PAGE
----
Catching Up, Part Two - New Year's Day 2005
I always like to ring in the New Year vegetating in front of the tv, catching up on movies that I never got to see during the year just ended (you just can't beat this for closure). The holidays this year seemed a bit more hectic than usual and not just because Anna was home, so the New Year's movie watching continued all week. Here's a quick summary.
The House of Yes (1997, Mark Waters) : Anna either rented or borrowed from the library this very unsettling story in which the perky Parker Posey plays a seriously disturbed character who dresses up like Jackie Onassis and has sex with her brother. Thumbs down.
Maria Full of Grace (2004, Joshua Marston): Easily the best of the New Year's movies, this film makes its point without preaching simply by presenting the compelling story of teenager who takes a job as a drug mule, desperate for a better life for herself and her unborn baby. Bogota Columbia born Catalina Sandino Moreno makes a stunning debut as the title character.
The Manchurian Candidate (2004, Jonathan Demme): The original movie just released in 2004 on DVD was so good it hardly needed a remake, however today's audiences can certainly relate much more easily to this updated but equally well done remake. Thumbs up for both.
Jersey Girl (Kevin Smith, 2004): The whole Bennifer fiasco and the universal panning this got upon release set up drastically lowered expectations, but as a Kevin Smith completist, I just had to see it anyway. While this may never be considered in the same league as Clerks or Chasing Amy, Jennifer Lopez bites it during the first reel and Ben Affleck and Liv Tyler actually get some chemistry going and I found Jersey Girl to be enjoyable light entertainment; none of the cutting edge dialog that we're used to from Smith, but this is no dog. Thumbs marginally up.
Resident Evil: Apocalypse (2004, Alexander Witt): Having never seen the first Resident Evil picture, I'll have to admit to renting this based on a good looking trailer and two good looking stars (Sienna Guillory and Milla Jovovich). This was unquestionably the worst of the New Year's movies. Even two hot babes kicking butt couldn't make this dreck watchable. Thumbs way down.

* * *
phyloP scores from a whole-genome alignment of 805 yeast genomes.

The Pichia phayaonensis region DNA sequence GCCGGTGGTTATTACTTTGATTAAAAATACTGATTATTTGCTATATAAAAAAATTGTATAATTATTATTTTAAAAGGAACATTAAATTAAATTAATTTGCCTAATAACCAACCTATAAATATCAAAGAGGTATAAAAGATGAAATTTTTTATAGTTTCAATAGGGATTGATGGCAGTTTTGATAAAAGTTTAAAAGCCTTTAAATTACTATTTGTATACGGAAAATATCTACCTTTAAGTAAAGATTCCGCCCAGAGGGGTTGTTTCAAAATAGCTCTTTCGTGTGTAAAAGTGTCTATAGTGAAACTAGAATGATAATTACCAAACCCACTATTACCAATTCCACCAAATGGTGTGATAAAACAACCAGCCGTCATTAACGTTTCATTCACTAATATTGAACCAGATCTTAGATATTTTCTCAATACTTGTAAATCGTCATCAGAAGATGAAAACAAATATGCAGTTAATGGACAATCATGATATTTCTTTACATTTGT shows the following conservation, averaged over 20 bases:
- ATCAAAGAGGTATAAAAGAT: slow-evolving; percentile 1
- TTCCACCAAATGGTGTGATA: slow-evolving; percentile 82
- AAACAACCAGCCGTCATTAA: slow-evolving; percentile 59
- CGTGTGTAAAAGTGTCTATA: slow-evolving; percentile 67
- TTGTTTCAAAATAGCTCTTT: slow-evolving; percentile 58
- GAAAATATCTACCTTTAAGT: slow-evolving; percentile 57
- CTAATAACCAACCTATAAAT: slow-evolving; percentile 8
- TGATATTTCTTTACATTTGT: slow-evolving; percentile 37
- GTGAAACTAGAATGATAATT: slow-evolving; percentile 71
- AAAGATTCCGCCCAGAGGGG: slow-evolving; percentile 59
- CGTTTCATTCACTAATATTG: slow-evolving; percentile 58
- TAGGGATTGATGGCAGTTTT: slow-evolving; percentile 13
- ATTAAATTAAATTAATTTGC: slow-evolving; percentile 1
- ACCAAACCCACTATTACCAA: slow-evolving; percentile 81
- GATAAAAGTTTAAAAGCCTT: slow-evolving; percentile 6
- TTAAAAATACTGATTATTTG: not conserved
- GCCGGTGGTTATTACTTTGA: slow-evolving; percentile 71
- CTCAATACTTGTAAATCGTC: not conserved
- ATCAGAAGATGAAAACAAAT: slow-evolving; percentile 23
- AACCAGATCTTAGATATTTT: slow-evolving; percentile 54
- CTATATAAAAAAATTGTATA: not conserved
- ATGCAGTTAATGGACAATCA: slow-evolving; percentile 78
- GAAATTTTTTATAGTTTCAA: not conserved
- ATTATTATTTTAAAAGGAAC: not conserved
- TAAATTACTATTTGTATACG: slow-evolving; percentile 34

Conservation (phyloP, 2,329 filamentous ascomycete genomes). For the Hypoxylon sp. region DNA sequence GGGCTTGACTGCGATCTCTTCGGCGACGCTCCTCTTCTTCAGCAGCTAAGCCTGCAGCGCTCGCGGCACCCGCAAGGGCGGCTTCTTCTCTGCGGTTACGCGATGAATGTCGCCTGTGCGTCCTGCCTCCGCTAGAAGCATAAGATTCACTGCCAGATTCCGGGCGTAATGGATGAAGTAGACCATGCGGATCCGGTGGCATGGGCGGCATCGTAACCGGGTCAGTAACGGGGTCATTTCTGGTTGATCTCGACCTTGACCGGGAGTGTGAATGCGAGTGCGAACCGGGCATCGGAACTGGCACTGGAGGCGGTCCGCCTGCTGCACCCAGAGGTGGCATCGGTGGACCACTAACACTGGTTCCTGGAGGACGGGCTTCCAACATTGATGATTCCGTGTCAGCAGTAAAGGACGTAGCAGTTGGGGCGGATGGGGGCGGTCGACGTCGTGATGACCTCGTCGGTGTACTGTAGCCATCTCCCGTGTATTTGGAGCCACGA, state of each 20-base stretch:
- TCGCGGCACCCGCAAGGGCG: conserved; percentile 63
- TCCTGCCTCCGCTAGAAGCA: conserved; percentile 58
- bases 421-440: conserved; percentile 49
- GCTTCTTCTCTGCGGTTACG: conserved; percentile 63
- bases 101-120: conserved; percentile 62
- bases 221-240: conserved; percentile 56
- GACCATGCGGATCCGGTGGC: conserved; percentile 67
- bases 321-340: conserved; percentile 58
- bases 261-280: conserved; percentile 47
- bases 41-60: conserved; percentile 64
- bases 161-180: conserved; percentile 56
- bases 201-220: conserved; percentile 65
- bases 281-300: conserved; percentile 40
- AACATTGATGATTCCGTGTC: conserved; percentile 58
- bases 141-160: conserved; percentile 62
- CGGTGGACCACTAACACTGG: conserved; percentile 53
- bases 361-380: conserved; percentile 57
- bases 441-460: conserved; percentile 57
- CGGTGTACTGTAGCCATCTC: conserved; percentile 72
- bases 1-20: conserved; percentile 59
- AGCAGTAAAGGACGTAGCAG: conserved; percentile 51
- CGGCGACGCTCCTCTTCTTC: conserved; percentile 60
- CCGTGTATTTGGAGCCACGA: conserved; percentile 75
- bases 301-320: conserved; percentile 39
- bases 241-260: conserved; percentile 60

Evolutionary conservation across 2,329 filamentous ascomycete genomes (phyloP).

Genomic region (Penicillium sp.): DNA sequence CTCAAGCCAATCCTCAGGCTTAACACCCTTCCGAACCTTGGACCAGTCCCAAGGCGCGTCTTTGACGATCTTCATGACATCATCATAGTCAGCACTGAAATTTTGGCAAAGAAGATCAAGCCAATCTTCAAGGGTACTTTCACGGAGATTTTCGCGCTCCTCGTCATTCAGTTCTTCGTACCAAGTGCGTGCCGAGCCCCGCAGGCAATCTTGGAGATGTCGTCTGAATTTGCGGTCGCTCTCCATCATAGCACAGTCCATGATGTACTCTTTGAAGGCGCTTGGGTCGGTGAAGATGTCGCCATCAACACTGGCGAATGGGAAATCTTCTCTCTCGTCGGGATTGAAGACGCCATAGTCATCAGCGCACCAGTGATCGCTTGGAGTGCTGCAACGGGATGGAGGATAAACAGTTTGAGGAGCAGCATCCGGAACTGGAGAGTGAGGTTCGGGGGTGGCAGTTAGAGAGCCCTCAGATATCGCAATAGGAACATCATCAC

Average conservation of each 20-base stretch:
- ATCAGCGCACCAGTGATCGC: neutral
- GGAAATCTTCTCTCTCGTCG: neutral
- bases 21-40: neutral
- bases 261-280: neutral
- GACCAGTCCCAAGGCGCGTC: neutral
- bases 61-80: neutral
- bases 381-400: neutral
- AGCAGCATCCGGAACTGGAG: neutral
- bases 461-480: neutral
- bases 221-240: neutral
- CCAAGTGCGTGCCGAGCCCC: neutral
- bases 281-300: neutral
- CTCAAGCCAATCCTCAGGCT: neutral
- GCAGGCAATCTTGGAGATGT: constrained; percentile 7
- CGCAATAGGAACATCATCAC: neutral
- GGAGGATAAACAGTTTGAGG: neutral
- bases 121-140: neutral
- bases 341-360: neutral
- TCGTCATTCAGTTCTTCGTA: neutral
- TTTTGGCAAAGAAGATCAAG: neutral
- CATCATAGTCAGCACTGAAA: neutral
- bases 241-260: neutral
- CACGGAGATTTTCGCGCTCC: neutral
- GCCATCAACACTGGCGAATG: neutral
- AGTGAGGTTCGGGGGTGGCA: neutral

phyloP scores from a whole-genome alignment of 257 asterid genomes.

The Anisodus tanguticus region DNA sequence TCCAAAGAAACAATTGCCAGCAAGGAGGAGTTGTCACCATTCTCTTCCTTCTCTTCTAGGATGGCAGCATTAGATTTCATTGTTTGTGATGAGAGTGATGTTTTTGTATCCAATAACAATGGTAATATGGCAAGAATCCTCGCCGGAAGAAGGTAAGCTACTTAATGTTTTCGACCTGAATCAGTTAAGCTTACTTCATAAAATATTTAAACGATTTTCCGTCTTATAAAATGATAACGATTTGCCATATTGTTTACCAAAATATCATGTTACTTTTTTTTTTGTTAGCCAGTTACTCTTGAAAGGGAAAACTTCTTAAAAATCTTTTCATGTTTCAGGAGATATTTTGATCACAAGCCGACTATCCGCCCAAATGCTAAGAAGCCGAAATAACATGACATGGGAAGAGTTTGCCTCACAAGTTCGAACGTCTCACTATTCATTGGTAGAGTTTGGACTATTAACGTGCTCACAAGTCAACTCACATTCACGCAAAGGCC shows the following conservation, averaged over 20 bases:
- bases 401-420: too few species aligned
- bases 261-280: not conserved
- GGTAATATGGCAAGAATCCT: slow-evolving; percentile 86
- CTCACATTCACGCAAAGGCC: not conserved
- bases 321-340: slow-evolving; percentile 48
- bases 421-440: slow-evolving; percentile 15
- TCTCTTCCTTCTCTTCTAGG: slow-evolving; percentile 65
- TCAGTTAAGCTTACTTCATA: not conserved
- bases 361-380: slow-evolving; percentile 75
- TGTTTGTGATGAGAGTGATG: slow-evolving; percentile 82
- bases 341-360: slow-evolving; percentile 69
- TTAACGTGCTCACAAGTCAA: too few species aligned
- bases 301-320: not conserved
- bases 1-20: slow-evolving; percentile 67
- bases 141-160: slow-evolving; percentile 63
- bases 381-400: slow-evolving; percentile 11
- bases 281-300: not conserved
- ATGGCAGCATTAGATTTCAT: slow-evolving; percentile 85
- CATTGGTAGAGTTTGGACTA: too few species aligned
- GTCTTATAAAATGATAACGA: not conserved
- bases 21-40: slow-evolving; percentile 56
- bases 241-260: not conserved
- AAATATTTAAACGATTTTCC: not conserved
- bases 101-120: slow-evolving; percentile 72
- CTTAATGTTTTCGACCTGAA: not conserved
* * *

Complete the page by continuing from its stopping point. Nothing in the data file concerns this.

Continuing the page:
Elf (2003, Jon Favreau): Bev either rented this or borrowed it from the library and in spite of lame writing the casting and characters save the day, especially Bob Newhart basically playing himself as an elf. Will Ferrell is eminently likable in the title role, and Artie Lange has a great cameo as a department store Santa who gets involved in a fistfight with Ferrell. Thumbs marginally up.
Anchorman: The Legend of Ron Burgundy (2004, Adam McKay): In the wake of Elf, Anna instigated this rental and I must admit that I enjoyed this as much as one could enjoy a mindless comedy. Will Ferrell rocks as seventies news anchor Ron Burgundy and first time director Adam McKay triumphs with movie that brought a smile to my face from beginning to end. I still get nostalgic for the Starland Vocal Band everytime I remember the cast's version of "Afternoon Delight." Thumbs decidedly up.
Collateral (2004, Michael Mann): One of two Oscar nominated performances in 2004 for Jamie Fox (the other for Ray), this buddy comedy/crime drama was enjoyable mostly for the verbal interplay between Jamie Fox and Tom Cruise. The car chases and crashes were totally unnecessary with this level of acting talent on board. More talk and less action might have made this a classic; still I give it thumbs up.
Open Water (2004, Chris Kentis): Every bit as scary as advertised, maybe more so, this basically one act play takes place in the ocean as a husband and wife get stranded when their scuba boat returns to port without them. You might try to spend the 79 minutes pondering whether a tour boat operator could really make such a mistake, but you can't prevent your stomach from knotting up every time something nudges one of these two while they float endlessly in the water.
TV on DVD: Thanks to J&A for interspersing the New Year's movies with DVDs of Family Guy and Arrested Development, two excellent comedy shows that I had not previously seen.